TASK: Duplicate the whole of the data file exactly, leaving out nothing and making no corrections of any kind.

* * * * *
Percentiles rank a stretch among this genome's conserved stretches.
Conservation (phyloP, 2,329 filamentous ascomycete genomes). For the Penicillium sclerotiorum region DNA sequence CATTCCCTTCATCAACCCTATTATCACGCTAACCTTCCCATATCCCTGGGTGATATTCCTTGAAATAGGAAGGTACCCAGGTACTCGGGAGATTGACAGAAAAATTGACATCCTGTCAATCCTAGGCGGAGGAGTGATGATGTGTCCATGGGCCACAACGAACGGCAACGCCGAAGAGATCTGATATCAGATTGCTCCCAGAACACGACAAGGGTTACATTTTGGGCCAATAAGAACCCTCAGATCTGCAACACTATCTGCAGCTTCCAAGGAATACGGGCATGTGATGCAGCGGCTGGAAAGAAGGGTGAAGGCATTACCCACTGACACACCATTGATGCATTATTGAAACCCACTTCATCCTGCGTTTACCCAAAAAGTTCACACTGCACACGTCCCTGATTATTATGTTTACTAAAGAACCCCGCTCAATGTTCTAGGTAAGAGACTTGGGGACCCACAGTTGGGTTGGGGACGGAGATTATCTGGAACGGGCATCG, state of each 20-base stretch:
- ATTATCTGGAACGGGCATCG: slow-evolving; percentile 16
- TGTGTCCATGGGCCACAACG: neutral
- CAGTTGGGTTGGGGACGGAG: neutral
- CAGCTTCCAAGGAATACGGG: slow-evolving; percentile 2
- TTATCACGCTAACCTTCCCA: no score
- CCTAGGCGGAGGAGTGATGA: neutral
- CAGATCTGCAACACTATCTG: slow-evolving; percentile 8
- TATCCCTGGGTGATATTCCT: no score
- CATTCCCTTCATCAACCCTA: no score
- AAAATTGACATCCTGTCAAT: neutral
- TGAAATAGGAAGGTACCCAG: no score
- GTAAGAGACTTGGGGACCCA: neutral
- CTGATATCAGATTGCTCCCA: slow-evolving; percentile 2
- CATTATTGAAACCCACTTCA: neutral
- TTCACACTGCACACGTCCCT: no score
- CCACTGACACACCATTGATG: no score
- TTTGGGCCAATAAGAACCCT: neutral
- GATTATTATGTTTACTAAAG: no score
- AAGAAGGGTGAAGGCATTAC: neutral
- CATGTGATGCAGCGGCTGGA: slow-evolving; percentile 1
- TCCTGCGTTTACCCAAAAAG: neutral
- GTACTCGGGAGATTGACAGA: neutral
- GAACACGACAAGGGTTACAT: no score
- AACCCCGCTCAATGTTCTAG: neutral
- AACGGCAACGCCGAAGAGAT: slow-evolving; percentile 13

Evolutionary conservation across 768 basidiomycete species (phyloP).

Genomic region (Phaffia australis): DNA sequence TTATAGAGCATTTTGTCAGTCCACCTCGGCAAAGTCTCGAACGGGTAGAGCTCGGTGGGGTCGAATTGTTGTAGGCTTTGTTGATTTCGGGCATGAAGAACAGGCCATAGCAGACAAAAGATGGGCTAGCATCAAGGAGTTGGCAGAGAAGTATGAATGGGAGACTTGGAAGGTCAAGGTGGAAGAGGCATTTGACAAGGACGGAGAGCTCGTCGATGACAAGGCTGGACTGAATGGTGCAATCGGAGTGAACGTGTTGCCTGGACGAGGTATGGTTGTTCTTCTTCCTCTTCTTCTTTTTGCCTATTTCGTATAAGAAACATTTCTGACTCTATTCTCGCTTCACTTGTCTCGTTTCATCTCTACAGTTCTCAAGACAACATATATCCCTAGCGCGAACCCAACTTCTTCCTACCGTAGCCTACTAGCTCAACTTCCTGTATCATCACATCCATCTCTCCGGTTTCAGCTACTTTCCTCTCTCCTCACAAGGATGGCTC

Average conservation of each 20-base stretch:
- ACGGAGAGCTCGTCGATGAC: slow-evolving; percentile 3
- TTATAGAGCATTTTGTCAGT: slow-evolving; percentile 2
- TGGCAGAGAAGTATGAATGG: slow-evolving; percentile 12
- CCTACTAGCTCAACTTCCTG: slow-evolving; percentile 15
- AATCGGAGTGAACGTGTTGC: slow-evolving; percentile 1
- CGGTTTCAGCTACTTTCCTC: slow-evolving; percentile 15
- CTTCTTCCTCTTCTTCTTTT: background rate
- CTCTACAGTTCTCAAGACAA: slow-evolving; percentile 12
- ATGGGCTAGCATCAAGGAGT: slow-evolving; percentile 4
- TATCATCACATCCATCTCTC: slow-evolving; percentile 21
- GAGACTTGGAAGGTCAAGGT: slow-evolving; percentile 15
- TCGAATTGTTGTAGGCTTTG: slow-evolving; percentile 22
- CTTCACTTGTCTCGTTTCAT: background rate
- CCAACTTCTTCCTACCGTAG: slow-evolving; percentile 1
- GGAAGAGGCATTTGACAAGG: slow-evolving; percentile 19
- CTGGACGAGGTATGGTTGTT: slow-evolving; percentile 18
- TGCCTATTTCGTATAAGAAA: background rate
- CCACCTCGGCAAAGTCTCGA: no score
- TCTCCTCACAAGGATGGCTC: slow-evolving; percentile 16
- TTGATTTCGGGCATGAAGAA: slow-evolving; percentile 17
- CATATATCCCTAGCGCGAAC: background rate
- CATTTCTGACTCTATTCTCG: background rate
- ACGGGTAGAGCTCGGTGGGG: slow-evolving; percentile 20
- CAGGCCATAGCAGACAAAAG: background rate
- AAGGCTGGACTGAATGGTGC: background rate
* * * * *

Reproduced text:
Percentiles rank a stretch among this genome's conserved stretches.
Conservation (phyloP, 2,329 filamentous ascomycete genomes). For the Penicillium sclerotiorum region DNA sequence CATTCCCTTCATCAACCCTATTATCACGCTAACCTTCCCATATCCCTGGGTGATATTCCTTGAAATAGGAAGGTACCCAGGTACTCGGGAGATTGACAGAAAAATTGACATCCTGTCAATCCTAGGCGGAGGAGTGATGATGTGTCCATGGGCCACAACGAACGGCAACGCCGAAGAGATCTGATATCAGATTGCTCCCAGAACACGACAAGGGTTACATTTTGGGCCAATAAGAACCCTCAGATCTGCAACACTATCTGCAGCTTCCAAGGAATACGGGCATGTGATGCAGCGGCTGGAAAGAAGGGTGAAGGCATTACCCACTGACACACCATTGATGCATTATTGAAACCCACTTCATCCTGCGTTTACCCAAAAAGTTCACACTGCACACGTCCCTGATTATTATGTTTACTAAAGAACCCCGCTCAATGTTCTAGGTAAGAGACTTGGGGACCCACAGTTGGGTTGGGGACGGAGATTATCTGGAACGGGCATCG, state of each 20-base stretch:
- ATTATCTGGAACGGGCATCG: slow-evolving; percentile 16
- TGTGTCCATGGGCCACAACG: neutral
- CAGTTGGGTTGGGGACGGAG: neutral
- CAGCTTCCAAGGAATACGGG: slow-evolving; percentile 2
- TTATCACGCTAACCTTCCCA: no score
- CCTAGGCGGAGGAGTGATGA: neutral
- CAGATCTGCAACACTATCTG: slow-evolving; percentile 8
- TATCCCTGGGTGATATTCCT: no score
- CATTCCCTTCATCAACCCTA: no score
- AAAATTGACATCCTGTCAAT: neutral
- TGAAATAGGAAGGTACCCAG: no score
- GTAAGAGACTTGGGGACCCA: neutral
- CTGATATCAGATTGCTCCCA: slow-evolving; percentile 2
- CATTATTGAAACCCACTTCA: neutral
- TTCACACTGCACACGTCCCT: no score
- CCACTGACACACCATTGATG: no score
- TTTGGGCCAATAAGAACCCT: neutral
- GATTATTATGTTTACTAAAG: no score
- AAGAAGGGTGAAGGCATTAC: neutral
- CATGTGATGCAGCGGCTGGA: slow-evolving; percentile 1
- TCCTGCGTTTACCCAAAAAG: neutral
- GTACTCGGGAGATTGACAGA: neutral
- GAACACGACAAGGGTTACAT: no score
- AACCCCGCTCAATGTTCTAG: neutral
- AACGGCAACGCCGAAGAGAT: slow-evolving; percentile 13

Evolutionary conservation across 768 basidiomycete species (phyloP).

Genomic region (Phaffia australis): DNA sequence TTATAGAGCATTTTGTCAGTCCACCTCGGCAAAGTCTCGAACGGGTAGAGCTCGGTGGGGTCGAATTGTTGTAGGCTTTGTTGATTTCGGGCATGAAGAACAGGCCATAGCAGACAAAAGATGGGCTAGCATCAAGGAGTTGGCAGAGAAGTATGAATGGGAGACTTGGAAGGTCAAGGTGGAAGAGGCATTTGACAAGGACGGAGAGCTCGTCGATGACAAGGCTGGACTGAATGGTGCAATCGGAGTGAACGTGTTGCCTGGACGAGGTATGGTTGTTCTTCTTCCTCTTCTTCTTTTTGCCTATTTCGTATAAGAAACATTTCTGACTCTATTCTCGCTTCACTTGTCTCGTTTCATCTCTACAGTTCTCAAGACAACATATATCCCTAGCGCGAACCCAACTTCTTCCTACCGTAGCCTACTAGCTCAACTTCCTGTATCATCACATCCATCTCTCCGGTTTCAGCTACTTTCCTCTCTCCTCACAAGGATGGCTC

Average conservation of each 20-base stretch:
- ACGGAGAGCTCGTCGATGAC: slow-evolving; percentile 3
- TTATAGAGCATTTTGTCAGT: slow-evolving; percentile 2
- TGGCAGAGAAGTATGAATGG: slow-evolving; percentile 12
- CCTACTAGCTCAACTTCCTG: slow-evolving; percentile 15
- AATCGGAGTGAACGTGTTGC: slow-evolving; percentile 1
- CGGTTTCAGCTACTTTCCTC: slow-evolving; percentile 15
- CTTCTTCCTCTTCTTCTTTT: background rate
- CTCTACAGTTCTCAAGACAA: slow-evolving; percentile 12
- ATGGGCTAGCATCAAGGAGT: slow-evolving; percentile 4
- TATCATCACATCCATCTCTC: slow-evolving; percentile 21
- GAGACTTGGAAGGTCAAGGT: slow-evolving; percentile 15
- TCGAATTGTTGTAGGCTTTG: slow-evolving; percentile 22
- CTTCACTTGTCTCGTTTCAT: background rate
- CCAACTTCTTCCTACCGTAG: slow-evolving; percentile 1
- GGAAGAGGCATTTGACAAGG: slow-evolving; percentile 19
- CTGGACGAGGTATGGTTGTT: slow-evolving; percentile 18
- TGCCTATTTCGTATAAGAAA: background rate
- CCACCTCGGCAAAGTCTCGA: no score
- TCTCCTCACAAGGATGGCTC: slow-evolving; percentile 16
- TTGATTTCGGGCATGAAGAA: slow-evolving; percentile 17
- CATATATCCCTAGCGCGAAC: background rate
- CATTTCTGACTCTATTCTCG: background rate
- ACGGGTAGAGCTCGGTGGGG: slow-evolving; percentile 20
- CAGGCCATAGCAGACAAAAG: background rate
- AAGGCTGGACTGAATGGTGC: background rate